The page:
For years Kenneth Darby burned household waste in a trash barrel down at the bottom of the yard and thought nothing of it; that is, until energy costs skyrocketed.
Then four years ago, as he watched his trash-barrel furnace burn away for the better part of two hours, he agonized over all those wasted Btu. Wouldn't it be great to get all that lost heat indoors, he thought.
As an engineer, he was better equipped than most people to translate an idle thought into a practical reality -- so he went to his drawing board. What he came up with was an outdoor furnace that burns both trash and wood (it can be adapted for coal), providing hot-water or hot-air heat to the home along with domestic hot water.
Three years ago Mr. Darby built his first experimental unit in his backyard. Improvements have been made since then, but the original furnace still performs so well that he is loath to pull it down. The inventor calls his outdoor furnace the HAHSA. No, it's not Swedish, as some believe. The acronym stands simply for heat and heat storage apparatus.
These are some of its immediate advantages:
* Efficiency. Because of the tremendous heat storage (thermal mass) that comes with the design, the fire can burn at full capacity, extracting the maximum number of Btu (units of heat) from the fuel.As a result, it burns less wood than a stove for the amount of heat it provides. Moreover, it can burn pine logs as well as hardwoods, and even freshly cut green wood. It will also burn household trash. One Midwesterner fuels his unit with "dirt cheap" corncobs, readily available in his area.
What Mr. Darby calls a HAHSA bag is simply a supermarket grocery bag which is the receptacle in his kitchen for combustible household waste -- paper, old magazines, old dustcloths, plastic bottles, and the like. When full, it is included with the more conventional fuels at the next firing of the HAHSA.
* Economy. Not only are some of its fuels ----tic hot water as well as space heat to the home. Mr. Darby's unit heats his 2,100-square-foot home and provides hot water for a family of seven on about five cords of wood a year. His electric bill, which included both heat and hot water in pre-HAHSA days, used to run out at $145 a month. Now it comes in at around $45 in this corner of Pennsylvania.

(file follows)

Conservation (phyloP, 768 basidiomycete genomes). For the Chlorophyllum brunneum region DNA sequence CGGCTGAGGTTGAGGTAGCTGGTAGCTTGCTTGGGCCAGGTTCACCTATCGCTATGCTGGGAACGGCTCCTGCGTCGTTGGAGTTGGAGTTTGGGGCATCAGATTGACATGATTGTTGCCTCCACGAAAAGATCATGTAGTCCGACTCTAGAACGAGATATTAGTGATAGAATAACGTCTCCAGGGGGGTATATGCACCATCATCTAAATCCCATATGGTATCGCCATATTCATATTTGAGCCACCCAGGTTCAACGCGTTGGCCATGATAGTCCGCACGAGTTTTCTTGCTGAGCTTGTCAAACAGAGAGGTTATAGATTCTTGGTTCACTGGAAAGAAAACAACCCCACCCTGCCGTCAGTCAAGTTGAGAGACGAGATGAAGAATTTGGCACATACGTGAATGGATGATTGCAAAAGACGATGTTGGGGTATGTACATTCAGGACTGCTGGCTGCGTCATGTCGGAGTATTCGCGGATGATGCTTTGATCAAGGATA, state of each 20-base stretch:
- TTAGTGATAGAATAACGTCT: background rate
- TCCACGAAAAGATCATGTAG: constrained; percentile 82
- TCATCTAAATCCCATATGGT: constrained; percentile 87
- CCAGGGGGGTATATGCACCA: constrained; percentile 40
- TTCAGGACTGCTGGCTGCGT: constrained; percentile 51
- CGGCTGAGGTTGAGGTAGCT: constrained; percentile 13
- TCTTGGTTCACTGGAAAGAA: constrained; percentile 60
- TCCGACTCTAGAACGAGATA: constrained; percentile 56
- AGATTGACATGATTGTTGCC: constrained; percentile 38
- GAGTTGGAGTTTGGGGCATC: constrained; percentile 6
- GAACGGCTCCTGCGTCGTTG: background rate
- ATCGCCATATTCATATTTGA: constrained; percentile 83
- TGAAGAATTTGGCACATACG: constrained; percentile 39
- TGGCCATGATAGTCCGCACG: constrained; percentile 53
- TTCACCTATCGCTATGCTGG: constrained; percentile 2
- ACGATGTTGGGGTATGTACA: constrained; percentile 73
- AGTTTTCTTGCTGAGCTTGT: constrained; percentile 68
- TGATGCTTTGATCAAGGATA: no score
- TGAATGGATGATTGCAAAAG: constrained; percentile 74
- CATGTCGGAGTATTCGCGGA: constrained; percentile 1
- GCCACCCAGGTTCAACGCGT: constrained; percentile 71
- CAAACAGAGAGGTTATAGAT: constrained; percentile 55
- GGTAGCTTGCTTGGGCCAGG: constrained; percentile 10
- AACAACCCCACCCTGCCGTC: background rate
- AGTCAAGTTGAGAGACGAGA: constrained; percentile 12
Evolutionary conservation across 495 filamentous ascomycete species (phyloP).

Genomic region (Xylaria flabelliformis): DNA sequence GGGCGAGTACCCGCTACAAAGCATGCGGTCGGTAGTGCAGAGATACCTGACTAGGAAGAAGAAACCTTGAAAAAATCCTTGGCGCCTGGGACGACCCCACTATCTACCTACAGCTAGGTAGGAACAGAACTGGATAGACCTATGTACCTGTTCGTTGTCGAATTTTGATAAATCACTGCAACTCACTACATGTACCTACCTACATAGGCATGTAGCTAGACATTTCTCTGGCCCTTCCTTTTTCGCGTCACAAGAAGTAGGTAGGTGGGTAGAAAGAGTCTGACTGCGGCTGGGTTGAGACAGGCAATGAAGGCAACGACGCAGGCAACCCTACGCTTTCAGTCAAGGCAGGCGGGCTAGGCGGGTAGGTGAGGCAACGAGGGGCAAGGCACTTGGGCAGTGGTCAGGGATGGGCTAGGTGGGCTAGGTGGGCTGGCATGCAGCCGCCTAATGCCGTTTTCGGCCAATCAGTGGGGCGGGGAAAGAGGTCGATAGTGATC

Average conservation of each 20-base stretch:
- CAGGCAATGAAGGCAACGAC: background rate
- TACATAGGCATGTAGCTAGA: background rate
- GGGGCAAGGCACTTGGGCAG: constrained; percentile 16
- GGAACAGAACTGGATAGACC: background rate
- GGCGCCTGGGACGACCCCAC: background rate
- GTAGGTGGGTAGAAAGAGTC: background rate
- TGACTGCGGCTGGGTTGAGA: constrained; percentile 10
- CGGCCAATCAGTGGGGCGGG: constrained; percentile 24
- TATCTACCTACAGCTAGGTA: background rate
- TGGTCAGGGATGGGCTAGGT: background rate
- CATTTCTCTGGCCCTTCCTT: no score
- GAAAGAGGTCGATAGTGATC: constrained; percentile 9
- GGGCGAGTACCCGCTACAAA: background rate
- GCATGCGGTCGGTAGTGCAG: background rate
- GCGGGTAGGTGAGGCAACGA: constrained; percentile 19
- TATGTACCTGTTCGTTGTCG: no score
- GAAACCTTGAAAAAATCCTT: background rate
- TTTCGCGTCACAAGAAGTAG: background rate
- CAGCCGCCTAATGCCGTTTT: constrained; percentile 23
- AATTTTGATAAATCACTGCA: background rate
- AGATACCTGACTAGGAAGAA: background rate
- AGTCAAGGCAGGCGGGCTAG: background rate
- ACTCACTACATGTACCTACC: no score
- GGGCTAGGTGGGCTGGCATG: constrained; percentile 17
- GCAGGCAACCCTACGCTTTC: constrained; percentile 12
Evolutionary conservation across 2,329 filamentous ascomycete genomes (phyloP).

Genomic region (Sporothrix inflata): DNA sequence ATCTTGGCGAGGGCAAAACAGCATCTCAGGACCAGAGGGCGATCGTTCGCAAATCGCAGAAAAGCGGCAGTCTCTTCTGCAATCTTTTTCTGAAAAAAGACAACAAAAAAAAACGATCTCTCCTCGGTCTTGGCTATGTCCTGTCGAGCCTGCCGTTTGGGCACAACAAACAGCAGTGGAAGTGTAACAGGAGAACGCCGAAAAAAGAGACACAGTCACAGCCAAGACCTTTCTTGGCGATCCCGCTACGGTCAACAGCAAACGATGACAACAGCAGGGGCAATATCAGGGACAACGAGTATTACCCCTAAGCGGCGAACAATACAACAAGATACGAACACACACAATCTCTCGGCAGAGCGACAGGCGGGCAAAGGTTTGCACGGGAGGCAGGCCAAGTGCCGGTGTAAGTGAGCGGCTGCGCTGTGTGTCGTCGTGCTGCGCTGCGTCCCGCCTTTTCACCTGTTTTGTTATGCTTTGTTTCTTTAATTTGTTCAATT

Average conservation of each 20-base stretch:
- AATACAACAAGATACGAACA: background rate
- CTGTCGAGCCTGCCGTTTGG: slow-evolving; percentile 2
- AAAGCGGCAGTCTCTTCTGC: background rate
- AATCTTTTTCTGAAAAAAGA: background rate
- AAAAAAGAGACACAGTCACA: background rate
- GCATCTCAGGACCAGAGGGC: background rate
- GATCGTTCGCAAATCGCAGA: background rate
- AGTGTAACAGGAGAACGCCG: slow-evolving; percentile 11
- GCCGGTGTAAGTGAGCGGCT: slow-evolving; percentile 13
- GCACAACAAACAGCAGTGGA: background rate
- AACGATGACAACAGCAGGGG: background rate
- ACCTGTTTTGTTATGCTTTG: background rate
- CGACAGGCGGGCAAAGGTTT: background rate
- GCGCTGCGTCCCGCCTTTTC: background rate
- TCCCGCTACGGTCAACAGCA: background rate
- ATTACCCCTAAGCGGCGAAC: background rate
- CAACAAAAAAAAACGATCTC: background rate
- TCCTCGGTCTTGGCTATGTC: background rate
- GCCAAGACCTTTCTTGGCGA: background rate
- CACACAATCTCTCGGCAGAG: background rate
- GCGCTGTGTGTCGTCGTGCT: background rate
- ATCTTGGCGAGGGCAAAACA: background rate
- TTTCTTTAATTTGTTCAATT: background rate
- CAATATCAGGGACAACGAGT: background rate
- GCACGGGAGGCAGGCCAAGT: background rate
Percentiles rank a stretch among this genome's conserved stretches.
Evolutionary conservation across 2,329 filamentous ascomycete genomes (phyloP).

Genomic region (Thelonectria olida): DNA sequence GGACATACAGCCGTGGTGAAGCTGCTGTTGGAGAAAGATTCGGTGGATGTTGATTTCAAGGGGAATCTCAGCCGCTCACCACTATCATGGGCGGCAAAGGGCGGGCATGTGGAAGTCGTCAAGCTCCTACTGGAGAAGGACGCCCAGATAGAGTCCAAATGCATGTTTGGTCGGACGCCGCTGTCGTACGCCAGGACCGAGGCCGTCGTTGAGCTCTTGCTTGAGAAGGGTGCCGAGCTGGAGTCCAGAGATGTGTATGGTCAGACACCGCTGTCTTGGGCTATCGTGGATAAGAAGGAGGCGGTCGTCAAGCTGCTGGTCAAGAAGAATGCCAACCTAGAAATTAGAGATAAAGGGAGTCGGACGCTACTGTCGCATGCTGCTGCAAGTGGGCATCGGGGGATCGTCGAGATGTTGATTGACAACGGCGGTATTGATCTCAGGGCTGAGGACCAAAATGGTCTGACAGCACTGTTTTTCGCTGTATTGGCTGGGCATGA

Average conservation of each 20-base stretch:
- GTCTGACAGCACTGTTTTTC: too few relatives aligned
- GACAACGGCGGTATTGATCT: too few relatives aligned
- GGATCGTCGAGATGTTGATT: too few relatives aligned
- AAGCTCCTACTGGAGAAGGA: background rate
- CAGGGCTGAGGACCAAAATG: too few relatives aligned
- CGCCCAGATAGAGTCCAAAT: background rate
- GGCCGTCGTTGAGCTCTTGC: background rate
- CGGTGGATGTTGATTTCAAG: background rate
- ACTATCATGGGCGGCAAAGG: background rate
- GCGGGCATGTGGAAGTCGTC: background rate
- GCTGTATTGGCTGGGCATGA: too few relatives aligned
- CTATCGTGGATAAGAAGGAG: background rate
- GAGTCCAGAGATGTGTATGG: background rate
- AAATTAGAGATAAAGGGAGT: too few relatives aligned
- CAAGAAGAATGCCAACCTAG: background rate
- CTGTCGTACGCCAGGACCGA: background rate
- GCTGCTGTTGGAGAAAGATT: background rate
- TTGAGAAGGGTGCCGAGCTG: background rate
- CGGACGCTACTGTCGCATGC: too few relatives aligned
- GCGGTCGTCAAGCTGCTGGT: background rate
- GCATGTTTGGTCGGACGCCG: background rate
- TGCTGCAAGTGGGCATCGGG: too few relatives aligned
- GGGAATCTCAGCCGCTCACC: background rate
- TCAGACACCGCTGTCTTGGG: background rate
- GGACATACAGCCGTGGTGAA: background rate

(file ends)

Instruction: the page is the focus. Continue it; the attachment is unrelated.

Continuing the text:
* Safety. Unlike a wood stove, the HAHSA is outside in the backyard looking rather like a garden tool shed. Thus, the threat of fire from overheating is nonexistent. Nor is oxygen depletion ever a threat. A North Carolina nursing home that added a HAHSA to its existing heat system stressed safety as the deciding factor.
* Cleanliness. The same factors that make the HAHSA safe also make it clean. Ashes stay outdoors and termites or other insects stay there, too, because no fuel from the woodpile ever comes indoors.
* Simplicity. The system ties in directly with hot-water radiators, baseboard hot water, or, with a heat exchanger, to hot-air systems.
* Carefree. There is no need to constantly tend the fire. On the most bitter of winter days, two firings might be necessary. Otherwise, a once-a-day firing is all that is needed, and even less often in the fall and spring. In summer, domestic hot water can be provided on two firings a week because of the impressive heat-storage capacity.
* Neatness. The exterior of a HAHSA unit is generally built of concrete blocks which can be painted. In many cases it can be clad with siding that matches the house.
The system might best be described this way: A firebox is surrounded by several square yards of sand, which, in turn, is held in place by the shed building. embedded in the sand are 1,100 feet of plastic pipes connected to the home heating system and 250 feet of copper piping (placed nearer to the firebox) for the domestic hot-water system.
The fire, very simply, heats up the sand, which then transfers its heat to the water circulating through the pipes. Water temperatures range from around 95 degrees F. to 130 degrees.
The HAHSA is basically designed for the average US home that is moderately insulated and with up to 3,000 square feet of living space. A large and leaky farmhouse would require some backup heating system for very cold weather, Mr. Darby says.
In nearby West Wyoming, Pa., Dr. Robert Bishop built a HAHSA to serve his 4, 000-square-foot animal hospital. The building, not as well insulated as more modern structures, gets 70 percent of its heat from the HAHSA, but a backup oil system is necessary. Even so, Dr. Bishop calculates his unit will have saved him $2,200 in fuel oil by the time the current heating season is over.
There are some 500 HAHSA units in operation around the country, all the result of people buying plans from Mr. Darby ($20 from HAHSA, PO Box 112, Falls, Pa. 18615).
At current prices for materials, a do-it-yourselfer could probably build a HAHSA for $1,800, but buying ready-made components from Mr. Darby would increase the price to around $3,400. A general contractor could build one for about $4, 500, using Darby-built components.